Mahmoud Abbas, prime minister of the Palestinian Authority, found his toughest battles this week weren't with Israelis, but with fellow Palestinians.
Tuesday, Mr. Abbas came under heavy fire from members of his Fatah party who mocked and denigrated his performance to date. On Wednesday, Fatah officials proposed curbing the power of Abbas's security minister, Mohammed Dahlan.
"People are clarifying where they stand, with the old school or the new school," says Mahdi Abdul-Hadi, director of the Palestinian Academic Society for the Study of International Affairs in Jerusalem. "This is the chapter where people begin to change their seats. It's a dangerous time."
Mr. Abdul-Hadi, who describes the events of this week as an "open storm," describes the Palestinian political culture clash as one between incremental success and total victory. New polls suggest that the Palestinian public could throw its weight behind either camp, depending on events in the coming weeks and months.
The internal upheaval disrupted peace talks with the Israelis and comes at a dangerously delicate stage in the nascent peace process with Israel. It reflects tension between Abbas and PA President Yasser Arafat and the two cultures they represent - the relatively new ethos of negotiation clashing with the historical embrace of revolution.
The outcome of this struggle will have profound implications, shaping Palestinian prospects for statehood and the nature of the Palestinian relationship with Israel and the US.
This week the US announced that for the first time that it would directly aid the PA with a $20 million payment, in a significant gesture of support for Abbas.
The Palestinian prime minister, a slightly stooped, gray-faced man who hides behind large glasses, was appointed at US and Israeli urging over Mr. Arafat's resistance. Abbas has never sought office and remains, at heart, a technocrat who thinks in terms of possible success.
"Dialogue, negotiations, delivering as much as he can, making small successes - filling the glass with as much water as possible," says Abdul-Hadi, describing Abbas's style as emerging from the Oslo peace process of the early 1990s.
At best, it's a work ethic that makes for slow and steady progress that may never have the bravura moments preferred by Arafat, whose public persona comes across as color to Abbas's black and white.
"Charisma, ego, ambition, national pride - 'revolution until victory,' " says Abdul-Hadi, quoting an old Fatah slogan to describe Arafat, who often speaks in terms of revolutionary triumphs.
Arafat, who heads Fatah, is widely considered to have orchestrated Abbas' clash Tuesday with members of the party's Central Committee. Abbas resigned from the group later but said he would remain as prime minister.
Fatah members complain that Abbas is yielding too much to Israel and not getting enough in return. They complain about the symbolism of his meetings with Israelis in Jerusalem, which they say validate Israeli claims to the entire city.
Prisoners are a larger problem. On Sunday, Israel offered to release hundreds of the 6,000 to 7,000 Palestinians it holds as a goodwill gesture.
Fatah, Hamas and Islamic Jihad demanded major prisoner releases in return for a three-month period of quiet. Hamas now says it will renew attacks unless Israel releases its men.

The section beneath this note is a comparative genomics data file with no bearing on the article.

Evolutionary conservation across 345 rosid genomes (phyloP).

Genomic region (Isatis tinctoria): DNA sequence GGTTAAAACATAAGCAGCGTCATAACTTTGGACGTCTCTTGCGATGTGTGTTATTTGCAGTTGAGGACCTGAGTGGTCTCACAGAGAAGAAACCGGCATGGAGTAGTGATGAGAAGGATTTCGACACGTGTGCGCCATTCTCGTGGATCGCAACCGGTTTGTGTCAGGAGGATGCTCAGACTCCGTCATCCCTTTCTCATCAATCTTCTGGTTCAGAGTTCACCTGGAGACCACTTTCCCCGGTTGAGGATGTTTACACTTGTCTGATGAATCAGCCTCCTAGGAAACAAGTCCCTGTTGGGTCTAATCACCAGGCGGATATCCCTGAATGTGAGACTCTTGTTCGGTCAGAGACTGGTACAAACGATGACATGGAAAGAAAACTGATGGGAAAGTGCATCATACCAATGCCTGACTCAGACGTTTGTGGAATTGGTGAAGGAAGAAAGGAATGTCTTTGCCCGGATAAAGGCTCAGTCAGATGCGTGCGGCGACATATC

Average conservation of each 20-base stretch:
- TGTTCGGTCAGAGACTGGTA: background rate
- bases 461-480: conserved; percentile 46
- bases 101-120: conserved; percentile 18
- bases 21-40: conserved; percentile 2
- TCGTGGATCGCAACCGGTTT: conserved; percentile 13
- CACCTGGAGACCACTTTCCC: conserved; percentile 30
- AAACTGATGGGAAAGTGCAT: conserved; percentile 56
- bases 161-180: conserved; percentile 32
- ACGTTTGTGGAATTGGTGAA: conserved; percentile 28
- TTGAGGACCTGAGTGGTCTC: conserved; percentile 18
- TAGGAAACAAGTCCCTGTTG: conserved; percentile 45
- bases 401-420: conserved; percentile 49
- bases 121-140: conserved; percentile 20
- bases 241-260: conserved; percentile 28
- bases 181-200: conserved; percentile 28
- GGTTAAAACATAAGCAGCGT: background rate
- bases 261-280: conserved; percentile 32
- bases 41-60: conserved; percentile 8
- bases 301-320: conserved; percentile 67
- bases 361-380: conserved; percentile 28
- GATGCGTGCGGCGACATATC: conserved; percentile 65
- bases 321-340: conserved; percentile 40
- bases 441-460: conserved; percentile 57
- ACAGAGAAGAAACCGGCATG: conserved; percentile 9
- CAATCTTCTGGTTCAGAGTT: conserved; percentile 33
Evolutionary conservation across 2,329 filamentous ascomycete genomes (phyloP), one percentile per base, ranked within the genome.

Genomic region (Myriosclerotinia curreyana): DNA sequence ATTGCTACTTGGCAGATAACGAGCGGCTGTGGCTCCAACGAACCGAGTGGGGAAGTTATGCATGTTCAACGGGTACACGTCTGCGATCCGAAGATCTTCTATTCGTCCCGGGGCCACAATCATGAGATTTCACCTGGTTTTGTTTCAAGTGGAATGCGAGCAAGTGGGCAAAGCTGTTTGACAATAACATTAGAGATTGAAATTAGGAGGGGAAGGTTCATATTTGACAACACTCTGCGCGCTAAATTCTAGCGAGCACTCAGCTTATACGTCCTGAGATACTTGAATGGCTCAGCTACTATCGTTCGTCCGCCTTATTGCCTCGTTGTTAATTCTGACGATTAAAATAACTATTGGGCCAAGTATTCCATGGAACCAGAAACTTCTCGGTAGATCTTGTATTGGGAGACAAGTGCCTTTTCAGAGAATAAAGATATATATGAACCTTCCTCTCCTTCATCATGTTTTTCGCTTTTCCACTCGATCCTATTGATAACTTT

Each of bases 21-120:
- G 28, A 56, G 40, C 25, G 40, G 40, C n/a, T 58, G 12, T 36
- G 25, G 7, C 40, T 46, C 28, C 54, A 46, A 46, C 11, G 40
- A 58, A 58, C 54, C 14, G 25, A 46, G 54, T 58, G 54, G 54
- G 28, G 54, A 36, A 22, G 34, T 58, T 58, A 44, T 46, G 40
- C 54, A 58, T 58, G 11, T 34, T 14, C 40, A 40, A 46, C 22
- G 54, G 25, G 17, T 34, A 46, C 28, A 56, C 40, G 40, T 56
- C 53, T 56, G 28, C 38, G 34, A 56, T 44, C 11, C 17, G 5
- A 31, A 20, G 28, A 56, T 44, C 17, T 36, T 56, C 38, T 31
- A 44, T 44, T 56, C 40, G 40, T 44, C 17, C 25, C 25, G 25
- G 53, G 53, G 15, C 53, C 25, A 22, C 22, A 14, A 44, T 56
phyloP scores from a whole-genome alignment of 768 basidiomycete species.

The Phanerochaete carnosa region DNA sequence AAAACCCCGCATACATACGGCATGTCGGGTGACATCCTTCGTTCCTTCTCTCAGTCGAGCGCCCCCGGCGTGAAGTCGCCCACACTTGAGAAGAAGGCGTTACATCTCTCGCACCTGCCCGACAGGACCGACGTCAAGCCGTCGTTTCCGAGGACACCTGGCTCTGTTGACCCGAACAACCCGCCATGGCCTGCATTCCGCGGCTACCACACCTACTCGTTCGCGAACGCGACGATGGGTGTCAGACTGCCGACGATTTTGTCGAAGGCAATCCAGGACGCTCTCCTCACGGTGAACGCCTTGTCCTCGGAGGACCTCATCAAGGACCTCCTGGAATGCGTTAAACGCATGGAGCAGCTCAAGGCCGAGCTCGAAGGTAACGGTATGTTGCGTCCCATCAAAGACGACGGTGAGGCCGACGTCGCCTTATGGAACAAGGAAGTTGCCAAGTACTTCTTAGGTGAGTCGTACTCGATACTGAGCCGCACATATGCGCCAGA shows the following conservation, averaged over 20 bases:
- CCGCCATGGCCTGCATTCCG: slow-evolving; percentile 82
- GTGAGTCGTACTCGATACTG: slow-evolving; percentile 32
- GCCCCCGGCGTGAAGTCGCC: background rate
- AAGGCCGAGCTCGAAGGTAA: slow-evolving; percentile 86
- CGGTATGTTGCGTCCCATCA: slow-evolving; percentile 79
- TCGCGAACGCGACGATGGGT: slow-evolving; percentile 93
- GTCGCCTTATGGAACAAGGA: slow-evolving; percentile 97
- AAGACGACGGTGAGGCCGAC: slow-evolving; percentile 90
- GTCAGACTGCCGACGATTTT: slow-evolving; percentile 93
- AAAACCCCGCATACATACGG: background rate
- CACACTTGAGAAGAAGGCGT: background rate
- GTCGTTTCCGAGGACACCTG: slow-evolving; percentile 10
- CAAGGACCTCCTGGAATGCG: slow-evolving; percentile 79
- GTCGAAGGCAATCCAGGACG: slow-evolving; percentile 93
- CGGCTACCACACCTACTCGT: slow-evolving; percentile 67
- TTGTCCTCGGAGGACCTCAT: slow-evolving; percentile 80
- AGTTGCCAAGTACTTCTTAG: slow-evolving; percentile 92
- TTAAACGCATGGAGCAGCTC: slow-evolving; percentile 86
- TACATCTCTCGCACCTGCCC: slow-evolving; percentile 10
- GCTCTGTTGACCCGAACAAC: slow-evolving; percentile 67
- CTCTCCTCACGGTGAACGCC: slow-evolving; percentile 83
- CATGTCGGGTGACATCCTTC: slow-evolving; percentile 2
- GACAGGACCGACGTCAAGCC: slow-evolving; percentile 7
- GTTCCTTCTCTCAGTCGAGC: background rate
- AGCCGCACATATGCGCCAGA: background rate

While the US asked Israel this week to release more detainees, Israeli officials, citing security, will not release men with "blood on their hands."
The prisoner release is important not just for the ceasefire, but because Palestinians need to see results for all the talk, says Khalil Shikaki, director of the Palestinian Center for Policy and Survey Research in Ramallah.
Palestinian support for Abbas is falling, Mr. Shikaki says, slipping from 61 percent in April to 52 percent in a poll of over 1,300 people he conducted in mid-June.
Most Palestinians see little difference in their lives since the US-backed road map peace plan was launched June 4. While Israeli troops pulled back from northern Gaza and from Bethlehem, they remain just outside those areas.
Freedom of movement, dismantling settlements and the outposts used to expand them, along with further troop withdrawals would make a difference to Palestinians and to Abbas' fortunes.
"If Abu Mazen is able to deliver on some or most of these elements, I believe he will regain the support he has lost," says Shikaki, using Abbas's popular nom de guerre.
The June poll reveals a public torn between the competing Abbas and Arafat philosophies and highlights the delicacy of this moment. The prime minister's support may be slipping, but he has steady majority backing for his policies of engaging Israel and pursuing peace talks.
Yet for the first time in 10 years of polling, Shikaki found support for Hamas in Gaza outweighed backing for the mainstream Fatah.
And while 73 percent back a year-long ceasefire, 58 percent of Palestinians said that if Hamas decided to resume violent resistance, they would back that decision.
"There's a lot of fragility in the situation," says Shikaki.
Former Palestinian chief negotiator Saeb Erakat argues Abbas is hobbled by Israeli intransigence and a lack of US forcefulness. "You can't say negotiations have begun with Sharon. He is still trying to dictate to us the terms," Mr. Erakat says. "And the US says it wants to help, but they don't introduce a comprehensive implementation of the road map - no real prisoner release, no withdrawal from our territories, no lifting of the siege.
"That's how you help Abu Mazen," Mr. Erakat says, acknowledging that if Abbas loses this battle there are few who could take his place and deal with the US and Israel right now. "Every possible effort must be made to help him. We have very limited options as far as leadership is concerned."